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The Government yesterday lost a vote on its Brexit strategy by 303 votes to 258, after 64 Conservative MPs abstained and 5 voted against. Ministers had moved a neutral motion asking the House to approve “the approach to leaving the EU expressed by this House on 29 January 2019,” included searching for an alternative to the Irish backstop and attempting to avoid a No Deal outcome. Downing Street had earlier described the motion as “anodyne”, warning that rebelling against it could worsen the Prime Minister’s negotiating position. However, a number of members of the European Research Group (ERG) of Conservative Brexiteers refused to support the motion, arguing it implied opposition to a No Deal Brexit. Conservative supporters of a second referendum also abstained.
Earlier, two amendments to the main motion by the Labour leader Jeremy Corbyn and SNP Westminster leader Ian Blackford were also defeated in the House of Commons. The Corbyn amendment called on the Government to either hold another Meaningful Vote by 27 February or make a written statement declaring that there is no longer a deal with the EU; it was defeated by 322 votes to 306. The Blackford amendment, which called for a three-month extension to Article 50, was defeated 315-93; 41 Labour MPs defied their whip to vote for it, with the rest of the party abstaining. This came after Conservative MP Anna Soubry pulled her amendment, which had called for the Government to release its recent research into the implications of No Deal.
Moderate Conservative MPs and several ministers reacted angrily to the ERG’s abstention. Richard Harrington, a business minister, said, “The Prime Minister has done a pretty good job of standing up to [the ERG] up till now, but they were drinking champagne to celebrate her losing her deal and I regard that as being treachery.” Another minister quoted by The Guardian said, “There is a degree of wishful thinking going on that the EU can ever do enough to satisfy the Brexit extremists,” adding, “[May] is worried about splitting the party but the party could split either way. She should be worried about [the moderate] side of the party.” The MP Nick Boles tweeted, “Maybe, just maybe, the penny will now drop with Prime Minister and her chief whip that the hardliners in the ERG want a no-deal Brexit and will stop at nothing to get it.”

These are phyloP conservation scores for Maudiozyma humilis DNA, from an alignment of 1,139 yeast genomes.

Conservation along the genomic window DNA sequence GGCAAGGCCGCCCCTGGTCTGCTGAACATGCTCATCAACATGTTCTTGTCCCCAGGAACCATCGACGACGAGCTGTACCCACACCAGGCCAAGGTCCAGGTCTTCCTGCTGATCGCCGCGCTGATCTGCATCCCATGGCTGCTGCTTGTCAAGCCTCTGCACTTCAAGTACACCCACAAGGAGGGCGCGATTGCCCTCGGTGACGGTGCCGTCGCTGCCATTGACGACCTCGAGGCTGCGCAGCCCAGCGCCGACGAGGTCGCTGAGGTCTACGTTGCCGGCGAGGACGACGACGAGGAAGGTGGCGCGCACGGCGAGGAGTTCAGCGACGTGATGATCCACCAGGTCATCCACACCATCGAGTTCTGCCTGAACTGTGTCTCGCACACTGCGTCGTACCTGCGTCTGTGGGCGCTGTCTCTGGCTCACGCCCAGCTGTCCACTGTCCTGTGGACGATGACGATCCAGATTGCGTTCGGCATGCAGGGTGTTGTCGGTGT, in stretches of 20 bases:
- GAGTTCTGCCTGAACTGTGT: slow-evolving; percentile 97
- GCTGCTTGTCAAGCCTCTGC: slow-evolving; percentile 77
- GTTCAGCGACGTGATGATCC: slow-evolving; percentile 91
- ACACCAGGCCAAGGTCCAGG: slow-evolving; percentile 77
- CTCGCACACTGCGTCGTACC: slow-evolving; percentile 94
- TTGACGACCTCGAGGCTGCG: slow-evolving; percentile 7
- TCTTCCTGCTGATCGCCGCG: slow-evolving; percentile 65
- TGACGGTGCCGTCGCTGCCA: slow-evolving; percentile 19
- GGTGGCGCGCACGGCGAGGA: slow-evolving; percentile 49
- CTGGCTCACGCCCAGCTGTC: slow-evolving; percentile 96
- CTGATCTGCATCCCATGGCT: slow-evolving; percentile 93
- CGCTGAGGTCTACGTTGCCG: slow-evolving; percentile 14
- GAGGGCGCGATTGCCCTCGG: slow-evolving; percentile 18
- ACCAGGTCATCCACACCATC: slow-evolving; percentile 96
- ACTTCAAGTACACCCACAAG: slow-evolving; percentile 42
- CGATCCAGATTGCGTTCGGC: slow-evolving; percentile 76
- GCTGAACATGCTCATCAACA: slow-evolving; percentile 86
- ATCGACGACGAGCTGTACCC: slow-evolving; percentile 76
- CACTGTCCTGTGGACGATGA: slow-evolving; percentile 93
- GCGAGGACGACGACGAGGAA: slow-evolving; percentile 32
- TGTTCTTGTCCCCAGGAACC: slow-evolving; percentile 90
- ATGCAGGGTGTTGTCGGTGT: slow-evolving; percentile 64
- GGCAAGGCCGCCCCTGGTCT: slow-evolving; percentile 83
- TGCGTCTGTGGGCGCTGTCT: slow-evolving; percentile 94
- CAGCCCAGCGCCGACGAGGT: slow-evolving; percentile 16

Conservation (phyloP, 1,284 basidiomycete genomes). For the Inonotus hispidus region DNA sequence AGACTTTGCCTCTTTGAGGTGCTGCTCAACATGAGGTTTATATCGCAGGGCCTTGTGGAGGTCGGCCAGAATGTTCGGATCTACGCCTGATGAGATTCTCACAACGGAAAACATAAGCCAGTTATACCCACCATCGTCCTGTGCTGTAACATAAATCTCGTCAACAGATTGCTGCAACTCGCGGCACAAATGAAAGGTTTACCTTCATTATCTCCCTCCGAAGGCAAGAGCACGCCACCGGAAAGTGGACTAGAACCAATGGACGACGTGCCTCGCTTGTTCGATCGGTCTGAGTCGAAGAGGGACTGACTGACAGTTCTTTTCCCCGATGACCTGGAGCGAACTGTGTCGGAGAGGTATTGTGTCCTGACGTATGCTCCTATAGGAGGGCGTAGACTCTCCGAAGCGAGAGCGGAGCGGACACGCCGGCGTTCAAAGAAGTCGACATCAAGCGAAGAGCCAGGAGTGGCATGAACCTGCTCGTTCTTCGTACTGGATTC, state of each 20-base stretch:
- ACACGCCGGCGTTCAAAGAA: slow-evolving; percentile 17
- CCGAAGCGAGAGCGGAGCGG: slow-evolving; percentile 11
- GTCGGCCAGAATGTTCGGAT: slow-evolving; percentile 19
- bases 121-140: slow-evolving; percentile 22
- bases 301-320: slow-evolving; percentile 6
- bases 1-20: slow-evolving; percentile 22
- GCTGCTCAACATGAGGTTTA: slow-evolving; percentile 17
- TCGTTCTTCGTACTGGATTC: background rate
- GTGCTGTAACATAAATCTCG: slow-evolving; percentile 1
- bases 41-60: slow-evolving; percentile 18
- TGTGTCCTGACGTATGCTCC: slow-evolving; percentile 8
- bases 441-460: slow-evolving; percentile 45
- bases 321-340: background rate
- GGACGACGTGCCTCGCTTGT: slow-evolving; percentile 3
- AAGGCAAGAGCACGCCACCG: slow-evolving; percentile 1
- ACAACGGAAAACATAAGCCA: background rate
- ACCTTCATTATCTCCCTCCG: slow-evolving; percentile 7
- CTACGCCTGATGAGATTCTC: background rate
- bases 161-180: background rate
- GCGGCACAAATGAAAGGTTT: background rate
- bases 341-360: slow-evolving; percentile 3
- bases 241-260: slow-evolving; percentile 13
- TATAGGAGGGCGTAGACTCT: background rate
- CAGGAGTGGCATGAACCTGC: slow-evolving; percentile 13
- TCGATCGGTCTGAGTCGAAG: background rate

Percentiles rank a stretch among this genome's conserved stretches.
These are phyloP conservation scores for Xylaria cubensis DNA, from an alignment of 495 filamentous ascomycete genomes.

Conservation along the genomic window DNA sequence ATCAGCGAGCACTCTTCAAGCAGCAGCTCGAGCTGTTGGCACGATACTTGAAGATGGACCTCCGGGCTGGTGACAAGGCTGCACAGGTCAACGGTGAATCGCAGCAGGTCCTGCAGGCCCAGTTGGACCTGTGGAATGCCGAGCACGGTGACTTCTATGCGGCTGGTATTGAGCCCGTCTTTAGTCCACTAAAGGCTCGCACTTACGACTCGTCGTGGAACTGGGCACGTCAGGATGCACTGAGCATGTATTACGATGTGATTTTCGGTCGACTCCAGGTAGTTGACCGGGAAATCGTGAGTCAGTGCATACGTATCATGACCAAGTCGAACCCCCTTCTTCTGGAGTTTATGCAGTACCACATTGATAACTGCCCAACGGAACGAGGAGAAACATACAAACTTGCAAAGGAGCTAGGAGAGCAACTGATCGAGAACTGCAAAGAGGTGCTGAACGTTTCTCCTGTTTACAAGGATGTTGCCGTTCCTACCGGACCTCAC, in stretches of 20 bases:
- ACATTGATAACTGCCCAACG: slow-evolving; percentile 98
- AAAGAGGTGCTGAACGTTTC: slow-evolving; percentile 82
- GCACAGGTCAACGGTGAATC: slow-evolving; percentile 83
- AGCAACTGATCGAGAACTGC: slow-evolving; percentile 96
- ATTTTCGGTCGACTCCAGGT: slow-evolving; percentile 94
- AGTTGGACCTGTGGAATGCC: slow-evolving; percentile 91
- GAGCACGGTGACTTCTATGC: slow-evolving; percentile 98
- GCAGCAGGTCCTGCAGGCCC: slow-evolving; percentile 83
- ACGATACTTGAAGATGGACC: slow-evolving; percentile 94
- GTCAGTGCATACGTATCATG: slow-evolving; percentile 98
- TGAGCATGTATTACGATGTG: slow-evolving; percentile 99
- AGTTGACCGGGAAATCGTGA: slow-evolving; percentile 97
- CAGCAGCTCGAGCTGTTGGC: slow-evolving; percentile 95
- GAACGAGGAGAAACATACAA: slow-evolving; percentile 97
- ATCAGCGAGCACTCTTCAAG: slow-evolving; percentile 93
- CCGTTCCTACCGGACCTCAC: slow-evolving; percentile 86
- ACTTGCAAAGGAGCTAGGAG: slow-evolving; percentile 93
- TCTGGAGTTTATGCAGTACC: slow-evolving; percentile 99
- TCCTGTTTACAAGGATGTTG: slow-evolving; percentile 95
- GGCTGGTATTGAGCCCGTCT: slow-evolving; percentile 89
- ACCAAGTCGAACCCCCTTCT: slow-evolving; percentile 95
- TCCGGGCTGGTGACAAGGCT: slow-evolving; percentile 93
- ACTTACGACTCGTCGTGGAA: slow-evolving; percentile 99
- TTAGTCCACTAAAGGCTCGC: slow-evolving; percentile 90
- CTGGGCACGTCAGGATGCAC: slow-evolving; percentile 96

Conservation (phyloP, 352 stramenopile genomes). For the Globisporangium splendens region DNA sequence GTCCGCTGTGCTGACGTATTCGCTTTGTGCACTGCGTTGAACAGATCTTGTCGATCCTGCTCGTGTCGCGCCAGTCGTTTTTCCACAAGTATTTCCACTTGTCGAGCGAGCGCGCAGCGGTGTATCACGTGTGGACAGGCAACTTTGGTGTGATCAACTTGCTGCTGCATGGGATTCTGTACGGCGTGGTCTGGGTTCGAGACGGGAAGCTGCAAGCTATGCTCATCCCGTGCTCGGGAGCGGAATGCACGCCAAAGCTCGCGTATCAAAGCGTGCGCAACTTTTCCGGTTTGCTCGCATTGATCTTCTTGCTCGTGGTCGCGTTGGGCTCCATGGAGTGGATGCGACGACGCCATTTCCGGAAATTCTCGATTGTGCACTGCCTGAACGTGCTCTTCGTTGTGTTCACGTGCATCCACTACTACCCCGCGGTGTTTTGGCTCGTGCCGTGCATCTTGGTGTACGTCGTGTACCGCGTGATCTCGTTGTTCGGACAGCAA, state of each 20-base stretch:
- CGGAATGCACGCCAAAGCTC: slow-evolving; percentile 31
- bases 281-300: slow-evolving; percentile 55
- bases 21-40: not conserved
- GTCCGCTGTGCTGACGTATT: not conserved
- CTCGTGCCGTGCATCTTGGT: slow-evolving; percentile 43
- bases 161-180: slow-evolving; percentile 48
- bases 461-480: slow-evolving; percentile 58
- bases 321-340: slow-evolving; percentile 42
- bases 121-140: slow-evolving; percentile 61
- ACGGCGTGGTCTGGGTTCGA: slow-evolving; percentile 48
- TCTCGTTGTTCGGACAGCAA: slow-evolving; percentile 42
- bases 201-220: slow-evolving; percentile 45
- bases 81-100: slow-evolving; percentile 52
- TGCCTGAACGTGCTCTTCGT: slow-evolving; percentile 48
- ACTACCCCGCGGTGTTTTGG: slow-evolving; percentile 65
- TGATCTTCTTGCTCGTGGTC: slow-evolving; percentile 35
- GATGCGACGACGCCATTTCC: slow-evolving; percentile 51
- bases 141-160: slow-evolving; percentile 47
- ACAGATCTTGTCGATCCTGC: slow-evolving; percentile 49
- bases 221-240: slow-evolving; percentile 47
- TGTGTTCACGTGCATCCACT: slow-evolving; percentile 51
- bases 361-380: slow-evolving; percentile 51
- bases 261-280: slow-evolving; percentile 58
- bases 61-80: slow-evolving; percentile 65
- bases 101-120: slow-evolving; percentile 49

Meanwhile, the Government is expected to soften its demands regarding reopening the Irish backstop, according to the Times. The Brexit Secretary, Stephen Barclay, reportedly told the EU’s chief negotiator, Michel Barnier, that the Government could accept legal guarantees to the backstop without reopening the legal text of the Withdrawal Agreement during talks earlier this week.
The Guardian I The Guardian II The Times I The Guardian II BBC The Times II
Labour leader Jeremy Corbyn is set to hold talks in Brussels with EU chief Brexit negotiator Michel Barnier and other senior EU officials next week, according to EU sources. Corbyn is expected to offer further details on his recent offer of conditional support for the Brexit deal and give updates on cross-party talks. He will also meet with European Parliament Brexit coordinator Guy Verhofstadt and senior figures in the Progressive Alliance of Socialists and Democrats group of MEPs.
Elsewhere, Ireland’s Deputy Prime Minister, Simon Coveney, has told a committee in the Irish Parliament that the Irish Government is stepping up No Deal Brexit planning. The emergency legislation prepared for a No Deal Brexit will be published in full on 22 February.